After many years no cure for Aids

Richard Ingham

Richard Ingham

PARIS - The campaign against Aids marks an important anniversary this week, bringing to mind victories of science and the human spirit but also defeats, stigma and ignorance in a combat that has claimed more lives than World War Two.

On May 20 1983, in a paper in the US journal Science, a team from France's Pasteur Institute, led by Luc Montagnier, described a suspect virus found in a patient who had died of Aids.

Montagnier's groundbreaking work led to the determination by US researcher Robert Gallo that the virus was indeed the cause of acquired immune deficiency syndrome (Aids).

At last a key had been found to understanding the mysterious disease - the "gay plague" as British tabloids smugly called it - which had surfaced among American homosexuals two years earlier.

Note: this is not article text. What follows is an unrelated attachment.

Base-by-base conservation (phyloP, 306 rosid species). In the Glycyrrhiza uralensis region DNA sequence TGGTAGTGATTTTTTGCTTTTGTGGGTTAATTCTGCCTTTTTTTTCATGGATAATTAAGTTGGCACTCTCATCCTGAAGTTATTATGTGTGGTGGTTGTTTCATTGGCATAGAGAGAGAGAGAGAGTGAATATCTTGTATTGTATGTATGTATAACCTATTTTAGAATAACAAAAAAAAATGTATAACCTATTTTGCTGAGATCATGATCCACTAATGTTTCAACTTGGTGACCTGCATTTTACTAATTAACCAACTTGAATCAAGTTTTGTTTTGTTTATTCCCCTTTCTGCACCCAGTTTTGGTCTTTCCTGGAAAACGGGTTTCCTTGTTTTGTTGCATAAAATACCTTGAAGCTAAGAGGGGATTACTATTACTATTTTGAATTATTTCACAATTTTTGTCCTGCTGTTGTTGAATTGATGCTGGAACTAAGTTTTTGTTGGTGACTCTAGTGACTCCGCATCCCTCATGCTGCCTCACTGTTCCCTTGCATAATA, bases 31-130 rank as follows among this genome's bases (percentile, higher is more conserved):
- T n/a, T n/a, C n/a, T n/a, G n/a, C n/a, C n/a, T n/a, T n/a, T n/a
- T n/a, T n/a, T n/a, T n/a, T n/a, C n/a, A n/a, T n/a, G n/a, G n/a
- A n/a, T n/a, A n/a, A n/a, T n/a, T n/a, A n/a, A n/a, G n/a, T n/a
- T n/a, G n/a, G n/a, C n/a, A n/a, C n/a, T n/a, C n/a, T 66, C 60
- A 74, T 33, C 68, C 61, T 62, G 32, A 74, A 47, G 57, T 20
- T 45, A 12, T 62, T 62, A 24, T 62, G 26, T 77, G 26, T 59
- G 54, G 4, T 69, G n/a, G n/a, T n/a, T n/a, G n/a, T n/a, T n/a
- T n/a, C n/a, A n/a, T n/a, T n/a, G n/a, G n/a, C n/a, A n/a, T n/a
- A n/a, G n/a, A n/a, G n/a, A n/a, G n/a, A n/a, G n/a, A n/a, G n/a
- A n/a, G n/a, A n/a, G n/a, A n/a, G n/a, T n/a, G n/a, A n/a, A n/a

It took another three years to resolve a spat over the pair's rival claims to be first to discover the Aids virus, enabling the duo to share equally in the glory.

Stoked by the success of antibiotics and polio vaccine, optimism was brimming that this threat would now be stopped in its tracks.

"Today's discovery represents the triumph of science over a dreaded disease," the then US health secretary Margaret Heckler declared, when Gallo staked his claim on the virus discovery in April 1984.

Few promises have beenso tragically premature. The tally of known cases of Aids then was less than 3000. Today it stands at 25 million dead and 33 million infected. - Sapa-AFP